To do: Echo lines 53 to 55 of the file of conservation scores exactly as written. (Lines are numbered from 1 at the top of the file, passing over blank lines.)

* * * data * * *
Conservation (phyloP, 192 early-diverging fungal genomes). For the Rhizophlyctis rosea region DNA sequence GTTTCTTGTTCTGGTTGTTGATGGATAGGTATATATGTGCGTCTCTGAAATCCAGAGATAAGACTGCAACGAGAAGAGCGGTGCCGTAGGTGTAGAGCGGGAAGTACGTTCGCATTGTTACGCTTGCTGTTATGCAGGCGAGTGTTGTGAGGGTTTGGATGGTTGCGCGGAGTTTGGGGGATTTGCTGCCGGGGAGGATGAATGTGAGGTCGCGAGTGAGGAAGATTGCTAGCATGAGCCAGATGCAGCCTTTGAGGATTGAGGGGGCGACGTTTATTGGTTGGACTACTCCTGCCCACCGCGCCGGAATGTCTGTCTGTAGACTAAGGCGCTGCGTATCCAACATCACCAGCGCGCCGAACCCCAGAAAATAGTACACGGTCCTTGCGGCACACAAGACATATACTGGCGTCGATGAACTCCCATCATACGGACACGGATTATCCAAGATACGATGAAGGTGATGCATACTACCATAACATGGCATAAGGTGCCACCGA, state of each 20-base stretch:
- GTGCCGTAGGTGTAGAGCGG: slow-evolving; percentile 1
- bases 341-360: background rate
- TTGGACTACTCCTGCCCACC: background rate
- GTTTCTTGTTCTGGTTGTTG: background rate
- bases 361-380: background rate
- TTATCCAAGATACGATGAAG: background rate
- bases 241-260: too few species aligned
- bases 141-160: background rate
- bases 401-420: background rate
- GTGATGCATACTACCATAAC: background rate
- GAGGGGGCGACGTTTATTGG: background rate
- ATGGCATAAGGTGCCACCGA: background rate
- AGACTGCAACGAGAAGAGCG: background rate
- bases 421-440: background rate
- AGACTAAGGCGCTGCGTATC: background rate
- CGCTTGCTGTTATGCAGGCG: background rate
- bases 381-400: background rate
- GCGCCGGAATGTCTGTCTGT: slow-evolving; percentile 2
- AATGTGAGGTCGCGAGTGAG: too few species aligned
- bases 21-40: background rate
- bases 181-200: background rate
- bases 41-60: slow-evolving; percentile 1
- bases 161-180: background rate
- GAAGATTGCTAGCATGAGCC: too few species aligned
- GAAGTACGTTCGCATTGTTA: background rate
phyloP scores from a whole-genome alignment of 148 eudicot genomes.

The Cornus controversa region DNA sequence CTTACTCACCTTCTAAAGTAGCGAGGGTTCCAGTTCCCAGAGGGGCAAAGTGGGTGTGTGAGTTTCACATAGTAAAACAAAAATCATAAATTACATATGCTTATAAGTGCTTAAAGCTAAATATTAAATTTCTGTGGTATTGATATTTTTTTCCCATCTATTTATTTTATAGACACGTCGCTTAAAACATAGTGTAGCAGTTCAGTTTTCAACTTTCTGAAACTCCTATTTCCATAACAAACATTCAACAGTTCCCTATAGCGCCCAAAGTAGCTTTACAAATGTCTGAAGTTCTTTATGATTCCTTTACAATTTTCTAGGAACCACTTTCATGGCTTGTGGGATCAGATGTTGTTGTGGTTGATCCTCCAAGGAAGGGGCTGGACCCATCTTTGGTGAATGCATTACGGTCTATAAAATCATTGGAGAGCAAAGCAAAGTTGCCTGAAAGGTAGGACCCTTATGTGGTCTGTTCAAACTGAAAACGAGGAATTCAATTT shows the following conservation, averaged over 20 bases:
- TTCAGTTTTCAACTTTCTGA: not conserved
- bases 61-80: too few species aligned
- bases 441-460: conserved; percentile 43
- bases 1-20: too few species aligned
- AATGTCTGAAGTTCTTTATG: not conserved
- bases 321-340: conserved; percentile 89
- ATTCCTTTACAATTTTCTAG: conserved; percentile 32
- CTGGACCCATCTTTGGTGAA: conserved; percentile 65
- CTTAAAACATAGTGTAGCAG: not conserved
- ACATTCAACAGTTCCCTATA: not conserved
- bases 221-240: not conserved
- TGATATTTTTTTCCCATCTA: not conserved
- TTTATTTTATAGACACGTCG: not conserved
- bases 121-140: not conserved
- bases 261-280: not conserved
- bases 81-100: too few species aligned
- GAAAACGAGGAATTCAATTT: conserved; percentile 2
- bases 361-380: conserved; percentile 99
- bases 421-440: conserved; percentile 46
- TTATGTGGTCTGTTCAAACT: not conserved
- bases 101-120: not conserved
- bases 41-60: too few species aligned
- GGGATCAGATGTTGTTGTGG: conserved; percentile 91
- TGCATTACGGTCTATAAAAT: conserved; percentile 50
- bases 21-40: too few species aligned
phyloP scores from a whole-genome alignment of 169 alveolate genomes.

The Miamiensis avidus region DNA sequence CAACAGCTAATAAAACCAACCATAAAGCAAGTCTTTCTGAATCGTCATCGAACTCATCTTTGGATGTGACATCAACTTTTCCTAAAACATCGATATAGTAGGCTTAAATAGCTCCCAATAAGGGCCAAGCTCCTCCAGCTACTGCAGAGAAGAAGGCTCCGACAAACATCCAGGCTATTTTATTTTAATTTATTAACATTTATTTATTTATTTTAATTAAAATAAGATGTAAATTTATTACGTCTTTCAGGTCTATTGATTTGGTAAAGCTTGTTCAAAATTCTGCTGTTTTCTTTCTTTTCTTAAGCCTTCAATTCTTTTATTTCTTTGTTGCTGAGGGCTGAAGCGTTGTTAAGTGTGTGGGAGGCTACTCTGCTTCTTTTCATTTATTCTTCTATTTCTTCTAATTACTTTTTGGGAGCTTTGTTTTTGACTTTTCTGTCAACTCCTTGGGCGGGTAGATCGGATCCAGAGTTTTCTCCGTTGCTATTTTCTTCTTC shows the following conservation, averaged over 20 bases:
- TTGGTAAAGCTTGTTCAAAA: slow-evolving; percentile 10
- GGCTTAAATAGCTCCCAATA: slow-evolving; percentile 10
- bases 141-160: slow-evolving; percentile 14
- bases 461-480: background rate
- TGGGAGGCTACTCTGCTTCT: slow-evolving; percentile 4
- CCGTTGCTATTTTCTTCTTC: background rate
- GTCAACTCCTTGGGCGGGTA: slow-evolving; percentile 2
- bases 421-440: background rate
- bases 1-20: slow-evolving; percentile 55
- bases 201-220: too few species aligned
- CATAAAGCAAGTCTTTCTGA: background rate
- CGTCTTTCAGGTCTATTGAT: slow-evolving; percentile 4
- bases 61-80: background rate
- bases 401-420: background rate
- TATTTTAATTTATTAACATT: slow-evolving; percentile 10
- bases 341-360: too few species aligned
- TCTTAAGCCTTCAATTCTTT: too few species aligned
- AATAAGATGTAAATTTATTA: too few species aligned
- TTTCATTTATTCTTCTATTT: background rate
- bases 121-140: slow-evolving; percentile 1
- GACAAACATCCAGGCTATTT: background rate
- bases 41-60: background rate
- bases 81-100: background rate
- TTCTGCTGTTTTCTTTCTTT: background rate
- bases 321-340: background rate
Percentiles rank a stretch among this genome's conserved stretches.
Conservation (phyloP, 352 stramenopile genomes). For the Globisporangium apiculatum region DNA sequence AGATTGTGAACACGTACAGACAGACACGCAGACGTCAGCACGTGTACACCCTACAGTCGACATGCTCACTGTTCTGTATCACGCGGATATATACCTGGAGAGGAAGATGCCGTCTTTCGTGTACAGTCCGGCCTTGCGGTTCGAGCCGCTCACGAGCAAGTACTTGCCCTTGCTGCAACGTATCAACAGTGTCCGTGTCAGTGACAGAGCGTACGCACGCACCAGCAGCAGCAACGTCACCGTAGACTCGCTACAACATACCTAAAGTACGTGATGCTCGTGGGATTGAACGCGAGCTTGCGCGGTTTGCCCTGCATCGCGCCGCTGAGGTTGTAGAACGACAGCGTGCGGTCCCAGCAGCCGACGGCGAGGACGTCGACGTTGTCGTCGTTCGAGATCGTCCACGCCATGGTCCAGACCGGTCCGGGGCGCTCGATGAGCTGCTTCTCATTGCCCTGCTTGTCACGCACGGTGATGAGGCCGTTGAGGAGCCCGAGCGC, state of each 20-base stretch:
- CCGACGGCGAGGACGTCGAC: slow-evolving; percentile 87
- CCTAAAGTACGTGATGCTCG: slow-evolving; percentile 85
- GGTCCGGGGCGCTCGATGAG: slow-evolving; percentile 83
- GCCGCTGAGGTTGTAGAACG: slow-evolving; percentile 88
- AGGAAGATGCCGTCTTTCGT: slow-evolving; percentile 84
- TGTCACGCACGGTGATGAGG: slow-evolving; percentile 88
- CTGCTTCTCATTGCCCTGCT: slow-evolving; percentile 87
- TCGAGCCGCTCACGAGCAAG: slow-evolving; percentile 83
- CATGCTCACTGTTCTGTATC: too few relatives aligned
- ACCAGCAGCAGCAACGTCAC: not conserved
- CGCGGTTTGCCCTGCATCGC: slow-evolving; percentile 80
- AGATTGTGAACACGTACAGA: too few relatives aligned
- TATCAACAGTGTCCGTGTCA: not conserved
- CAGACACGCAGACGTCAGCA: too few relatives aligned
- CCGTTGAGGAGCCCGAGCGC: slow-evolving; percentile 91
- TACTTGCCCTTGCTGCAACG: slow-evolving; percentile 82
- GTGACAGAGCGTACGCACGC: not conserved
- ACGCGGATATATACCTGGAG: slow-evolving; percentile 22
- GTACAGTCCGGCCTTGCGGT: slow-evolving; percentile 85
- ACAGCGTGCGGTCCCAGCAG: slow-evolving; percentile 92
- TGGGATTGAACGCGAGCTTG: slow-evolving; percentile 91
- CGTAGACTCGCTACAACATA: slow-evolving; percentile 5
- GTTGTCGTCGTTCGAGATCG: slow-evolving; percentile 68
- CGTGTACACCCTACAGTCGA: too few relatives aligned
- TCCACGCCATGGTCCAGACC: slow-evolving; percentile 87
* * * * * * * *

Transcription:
- bases 21-40: too few species aligned
phyloP scores from a whole-genome alignment of 169 alveolate genomes.

The Miamiensis avidus region DNA sequence CAACAGCTAATAAAACCAACCATAAAGCAAGTCTTTCTGAATCGTCATCGAACTCATCTTTGGATGTGACATCAACTTTTCCTAAAACATCGATATAGTAGGCTTAAATAGCTCCCAATAAGGGCCAAGCTCCTCCAGCTACTGCAGAGAAGAAGGCTCCGACAAACATCCAGGCTATTTTATTTTAATTTATTAACATTTATTTATTTATTTTAATTAAAATAAGATGTAAATTTATTACGTCTTTCAGGTCTATTGATTTGGTAAAGCTTGTTCAAAATTCTGCTGTTTTCTTTCTTTTCTTAAGCCTTCAATTCTTTTATTTCTTTGTTGCTGAGGGCTGAAGCGTTGTTAAGTGTGTGGGAGGCTACTCTGCTTCTTTTCATTTATTCTTCTATTTCTTCTAATTACTTTTTGGGAGCTTTGTTTTTGACTTTTCTGTCAACTCCTTGGGCGGGTAGATCGGATCCAGAGTTTTCTCCGTTGCTATTTTCTTCTTC shows the following conservation, averaged over 20 bases: